The dynamics of the population sex ratio

Michel Guillot, University of Pennsylvania


The aim of this dissertation is to examine the relationship between sex differentials in demographic processes and the population sex ratio, in order to provide a basis for the analysis of variations in the population sex ratio across time and space. In Chapter 1, I focus on the effect of mortality on the population sex ratio. For this purpose, I use an alternative cohort-based mortality index, the Period Average Life (PAL). One finding of this chapter is that a period-based analysis is misleading when it comes to examine the effect of mortality change on the population sex ratio, and that conversely the population sex ratio is a poor index of changes in period sex differentials in mortality. In Chapter 2, I propose a multiple decomposition methodology which allows one to quantify the contribution of the sex ratio at birth, sex differentials in mortality, sex differentials in migration and age-structure factors to actual levels and trends in the population sex ratio. The methodology is applied to data from Sweden, France and the United States. In Chapter 3, I add a data-quality component to the analysis of the dynamics of the population sex ratio by examining the debated case of India. Using independent estimates of sex differentials in mortality, I estimate that the Indian population sex ratio peaked between 1981 and 1991, and that recorded deviations from this trend are due to female underenumeration in the 1971 and 1991 censuses. One finding of this chapter is that it took about 25 years for a reversal in period sex differentials in mortality to translate into a reversal in the population sex ratio. Chapter 4 deals with the effect of changes in the sex composition of populations on marriage patterns. Using Romania and Hungary as two empirical examples of countries where large fluctuations in the number of births have produced imbalances in the number of eligible men and women in the marriage market, I show that large deficits have been easily cleared by relatively small changes in ages at marriage and have had little or no impact on celibacy.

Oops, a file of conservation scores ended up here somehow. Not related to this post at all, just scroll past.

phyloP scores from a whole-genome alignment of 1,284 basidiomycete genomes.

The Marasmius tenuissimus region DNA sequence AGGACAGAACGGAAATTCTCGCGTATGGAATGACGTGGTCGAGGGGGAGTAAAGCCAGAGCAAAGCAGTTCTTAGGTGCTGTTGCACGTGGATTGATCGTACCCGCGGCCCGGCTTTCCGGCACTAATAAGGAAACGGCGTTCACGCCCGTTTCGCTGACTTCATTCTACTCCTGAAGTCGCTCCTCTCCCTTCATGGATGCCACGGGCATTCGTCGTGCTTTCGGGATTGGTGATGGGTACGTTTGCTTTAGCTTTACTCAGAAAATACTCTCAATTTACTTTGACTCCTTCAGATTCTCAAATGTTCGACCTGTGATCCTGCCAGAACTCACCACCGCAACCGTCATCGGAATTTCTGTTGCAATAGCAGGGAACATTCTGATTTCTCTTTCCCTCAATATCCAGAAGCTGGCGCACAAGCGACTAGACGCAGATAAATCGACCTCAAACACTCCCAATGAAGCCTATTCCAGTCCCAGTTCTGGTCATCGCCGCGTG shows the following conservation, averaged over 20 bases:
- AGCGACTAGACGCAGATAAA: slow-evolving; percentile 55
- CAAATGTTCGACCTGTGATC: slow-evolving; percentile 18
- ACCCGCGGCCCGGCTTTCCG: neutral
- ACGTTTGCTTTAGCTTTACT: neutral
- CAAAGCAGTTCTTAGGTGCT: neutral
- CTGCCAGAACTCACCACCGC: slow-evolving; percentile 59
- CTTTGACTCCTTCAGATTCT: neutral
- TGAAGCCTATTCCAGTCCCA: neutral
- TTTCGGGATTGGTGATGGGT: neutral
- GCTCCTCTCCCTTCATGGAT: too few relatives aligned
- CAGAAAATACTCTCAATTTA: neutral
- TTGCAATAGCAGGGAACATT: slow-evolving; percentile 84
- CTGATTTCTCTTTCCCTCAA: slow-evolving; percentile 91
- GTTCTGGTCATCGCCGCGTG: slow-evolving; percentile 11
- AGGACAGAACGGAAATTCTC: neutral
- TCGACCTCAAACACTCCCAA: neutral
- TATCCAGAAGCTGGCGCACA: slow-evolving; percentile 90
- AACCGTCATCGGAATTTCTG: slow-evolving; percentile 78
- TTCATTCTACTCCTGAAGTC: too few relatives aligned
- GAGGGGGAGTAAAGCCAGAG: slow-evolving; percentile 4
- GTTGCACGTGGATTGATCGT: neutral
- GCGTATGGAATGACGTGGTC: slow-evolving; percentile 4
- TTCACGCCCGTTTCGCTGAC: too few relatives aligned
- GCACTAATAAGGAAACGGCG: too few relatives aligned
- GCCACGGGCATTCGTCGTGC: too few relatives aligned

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Recommended Citation

Guillot, Michel, "The dynamics of the population sex ratio" (2000). Dissertations available from ProQuest. AAI9965485.